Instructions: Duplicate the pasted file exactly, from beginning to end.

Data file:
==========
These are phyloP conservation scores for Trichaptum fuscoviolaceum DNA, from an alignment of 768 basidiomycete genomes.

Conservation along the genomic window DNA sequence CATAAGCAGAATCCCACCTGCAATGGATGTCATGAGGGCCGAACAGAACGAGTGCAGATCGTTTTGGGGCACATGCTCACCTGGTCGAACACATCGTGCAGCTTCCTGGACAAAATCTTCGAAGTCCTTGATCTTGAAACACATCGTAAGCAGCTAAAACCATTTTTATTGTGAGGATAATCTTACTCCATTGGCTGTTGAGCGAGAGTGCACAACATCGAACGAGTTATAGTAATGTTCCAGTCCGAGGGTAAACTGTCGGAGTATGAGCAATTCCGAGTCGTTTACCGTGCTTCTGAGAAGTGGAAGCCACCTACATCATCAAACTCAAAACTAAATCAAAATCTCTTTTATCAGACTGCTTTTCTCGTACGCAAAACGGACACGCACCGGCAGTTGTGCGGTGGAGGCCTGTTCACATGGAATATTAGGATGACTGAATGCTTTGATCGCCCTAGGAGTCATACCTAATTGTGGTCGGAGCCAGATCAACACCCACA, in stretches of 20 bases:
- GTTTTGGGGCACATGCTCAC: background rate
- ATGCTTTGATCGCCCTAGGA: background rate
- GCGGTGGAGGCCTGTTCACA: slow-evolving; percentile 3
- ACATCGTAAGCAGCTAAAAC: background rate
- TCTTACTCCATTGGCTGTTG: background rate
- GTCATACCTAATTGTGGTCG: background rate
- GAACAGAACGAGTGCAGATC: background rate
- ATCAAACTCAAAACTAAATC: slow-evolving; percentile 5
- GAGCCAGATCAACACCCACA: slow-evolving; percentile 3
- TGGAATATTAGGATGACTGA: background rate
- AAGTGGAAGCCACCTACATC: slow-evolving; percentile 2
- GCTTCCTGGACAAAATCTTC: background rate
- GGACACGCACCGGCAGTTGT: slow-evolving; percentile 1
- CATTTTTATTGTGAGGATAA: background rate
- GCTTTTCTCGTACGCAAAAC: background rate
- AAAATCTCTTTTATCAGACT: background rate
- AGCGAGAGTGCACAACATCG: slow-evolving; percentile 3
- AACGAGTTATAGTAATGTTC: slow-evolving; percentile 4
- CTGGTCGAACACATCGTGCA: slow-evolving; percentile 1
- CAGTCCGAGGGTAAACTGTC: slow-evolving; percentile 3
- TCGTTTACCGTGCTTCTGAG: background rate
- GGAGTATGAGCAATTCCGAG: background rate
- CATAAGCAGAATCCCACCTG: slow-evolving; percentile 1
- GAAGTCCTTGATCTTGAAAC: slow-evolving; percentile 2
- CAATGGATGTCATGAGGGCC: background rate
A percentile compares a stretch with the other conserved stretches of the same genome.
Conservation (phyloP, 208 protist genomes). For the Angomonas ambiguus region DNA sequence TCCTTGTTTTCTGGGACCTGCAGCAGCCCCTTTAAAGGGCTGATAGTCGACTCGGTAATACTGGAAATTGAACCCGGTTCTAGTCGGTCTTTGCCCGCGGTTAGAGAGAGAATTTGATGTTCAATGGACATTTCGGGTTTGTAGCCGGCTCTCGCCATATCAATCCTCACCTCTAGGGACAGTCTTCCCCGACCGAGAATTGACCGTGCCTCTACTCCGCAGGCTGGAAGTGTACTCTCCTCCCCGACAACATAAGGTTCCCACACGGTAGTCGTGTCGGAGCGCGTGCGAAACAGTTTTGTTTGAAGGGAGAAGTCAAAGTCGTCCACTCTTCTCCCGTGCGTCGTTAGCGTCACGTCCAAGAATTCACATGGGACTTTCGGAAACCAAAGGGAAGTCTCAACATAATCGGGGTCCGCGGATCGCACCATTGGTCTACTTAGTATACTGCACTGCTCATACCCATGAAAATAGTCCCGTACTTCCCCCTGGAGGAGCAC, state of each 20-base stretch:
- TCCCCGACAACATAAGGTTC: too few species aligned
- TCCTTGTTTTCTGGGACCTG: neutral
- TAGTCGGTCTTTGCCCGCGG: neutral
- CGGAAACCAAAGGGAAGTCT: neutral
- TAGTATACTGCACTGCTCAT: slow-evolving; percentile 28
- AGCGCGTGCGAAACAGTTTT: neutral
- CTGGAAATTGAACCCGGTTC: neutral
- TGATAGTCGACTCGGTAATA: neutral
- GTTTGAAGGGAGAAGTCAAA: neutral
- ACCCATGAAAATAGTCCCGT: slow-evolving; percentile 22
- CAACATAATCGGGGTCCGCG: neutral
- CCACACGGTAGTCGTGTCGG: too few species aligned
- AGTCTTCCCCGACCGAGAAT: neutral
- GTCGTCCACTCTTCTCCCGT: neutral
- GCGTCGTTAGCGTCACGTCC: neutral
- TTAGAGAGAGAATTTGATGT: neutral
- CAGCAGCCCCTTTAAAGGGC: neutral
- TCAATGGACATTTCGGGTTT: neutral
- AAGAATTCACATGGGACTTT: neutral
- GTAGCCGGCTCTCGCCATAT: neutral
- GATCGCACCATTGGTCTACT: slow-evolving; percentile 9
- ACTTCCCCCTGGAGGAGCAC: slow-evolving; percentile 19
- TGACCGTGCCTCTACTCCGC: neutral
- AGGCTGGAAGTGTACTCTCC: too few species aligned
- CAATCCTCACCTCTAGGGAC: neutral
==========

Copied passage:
These are phyloP conservation scores for Trichaptum fuscoviolaceum DNA, from an alignment of 768 basidiomycete genomes.

Conservation along the genomic window DNA sequence CATAAGCAGAATCCCACCTGCAATGGATGTCATGAGGGCCGAACAGAACGAGTGCAGATCGTTTTGGGGCACATGCTCACCTGGTCGAACACATCGTGCAGCTTCCTGGACAAAATCTTCGAAGTCCTTGATCTTGAAACACATCGTAAGCAGCTAAAACCATTTTTATTGTGAGGATAATCTTACTCCATTGGCTGTTGAGCGAGAGTGCACAACATCGAACGAGTTATAGTAATGTTCCAGTCCGAGGGTAAACTGTCGGAGTATGAGCAATTCCGAGTCGTTTACCGTGCTTCTGAGAAGTGGAAGCCACCTACATCATCAAACTCAAAACTAAATCAAAATCTCTTTTATCAGACTGCTTTTCTCGTACGCAAAACGGACACGCACCGGCAGTTGTGCGGTGGAGGCCTGTTCACATGGAATATTAGGATGACTGAATGCTTTGATCGCCCTAGGAGTCATACCTAATTGTGGTCGGAGCCAGATCAACACCCACA, in stretches of 20 bases:
- GTTTTGGGGCACATGCTCAC: background rate
- ATGCTTTGATCGCCCTAGGA: background rate
- GCGGTGGAGGCCTGTTCACA: slow-evolving; percentile 3
- ACATCGTAAGCAGCTAAAAC: background rate
- TCTTACTCCATTGGCTGTTG: background rate
- GTCATACCTAATTGTGGTCG: background rate
- GAACAGAACGAGTGCAGATC: background rate
- ATCAAACTCAAAACTAAATC: slow-evolving; percentile 5
- GAGCCAGATCAACACCCACA: slow-evolving; percentile 3
- TGGAATATTAGGATGACTGA: background rate
- AAGTGGAAGCCACCTACATC: slow-evolving; percentile 2
- GCTTCCTGGACAAAATCTTC: background rate
- GGACACGCACCGGCAGTTGT: slow-evolving; percentile 1
- CATTTTTATTGTGAGGATAA: background rate
- GCTTTTCTCGTACGCAAAAC: background rate
- AAAATCTCTTTTATCAGACT: background rate
- AGCGAGAGTGCACAACATCG: slow-evolving; percentile 3
- AACGAGTTATAGTAATGTTC: slow-evolving; percentile 4
- CTGGTCGAACACATCGTGCA: slow-evolving; percentile 1
- CAGTCCGAGGGTAAACTGTC: slow-evolving; percentile 3
- TCGTTTACCGTGCTTCTGAG: background rate
- GGAGTATGAGCAATTCCGAG: background rate
- CATAAGCAGAATCCCACCTG: slow-evolving; percentile 1
- GAAGTCCTTGATCTTGAAAC: slow-evolving; percentile 2
- CAATGGATGTCATGAGGGCC: background rate
A percentile compares a stretch with the other conserved stretches of the same genome.
Conservation (phyloP, 208 protist genomes). For the Angomonas ambiguus region DNA sequence TCCTTGTTTTCTGGGACCTGCAGCAGCCCCTTTAAAGGGCTGATAGTCGACTCGGTAATACTGGAAATTGAACCCGGTTCTAGTCGGTCTTTGCCCGCGGTTAGAGAGAGAATTTGATGTTCAATGGACATTTCGGGTTTGTAGCCGGCTCTCGCCATATCAATCCTCACCTCTAGGGACAGTCTTCCCCGACCGAGAATTGACCGTGCCTCTACTCCGCAGGCTGGAAGTGTACTCTCCTCCCCGACAACATAAGGTTCCCACACGGTAGTCGTGTCGGAGCGCGTGCGAAACAGTTTTGTTTGAAGGGAGAAGTCAAAGTCGTCCACTCTTCTCCCGTGCGTCGTTAGCGTCACGTCCAAGAATTCACATGGGACTTTCGGAAACCAAAGGGAAGTCTCAACATAATCGGGGTCCGCGGATCGCACCATTGGTCTACTTAGTATACTGCACTGCTCATACCCATGAAAATAGTCCCGTACTTCCCCCTGGAGGAGCAC, state of each 20-base stretch:
- TCCCCGACAACATAAGGTTC: too few species aligned
- TCCTTGTTTTCTGGGACCTG: neutral
- TAGTCGGTCTTTGCCCGCGG: neutral
- CGGAAACCAAAGGGAAGTCT: neutral
- TAGTATACTGCACTGCTCAT: slow-evolving; percentile 28
- AGCGCGTGCGAAACAGTTTT: neutral
- CTGGAAATTGAACCCGGTTC: neutral
- TGATAGTCGACTCGGTAATA: neutral
- GTTTGAAGGGAGAAGTCAAA: neutral
- ACCCATGAAAATAGTCCCGT: slow-evolving; percentile 22
- CAACATAATCGGGGTCCGCG: neutral
- CCACACGGTAGTCGTGTCGG: too few species aligned
- AGTCTTCCCCGACCGAGAAT: neutral
- GTCGTCCACTCTTCTCCCGT: neutral
- GCGTCGTTAGCGTCACGTCC: neutral
- TTAGAGAGAGAATTTGATGT: neutral
- CAGCAGCCCCTTTAAAGGGC: neutral
- TCAATGGACATTTCGGGTTT: neutral
- AAGAATTCACATGGGACTTT: neutral
- GTAGCCGGCTCTCGCCATAT: neutral
- GATCGCACCATTGGTCTACT: slow-evolving; percentile 9
- ACTTCCCCCTGGAGGAGCAC: slow-evolving; percentile 19
- TGACCGTGCCTCTACTCCGC: neutral
- AGGCTGGAAGTGTACTCTCC: too few species aligned
- CAATCCTCACCTCTAGGGAC: neutral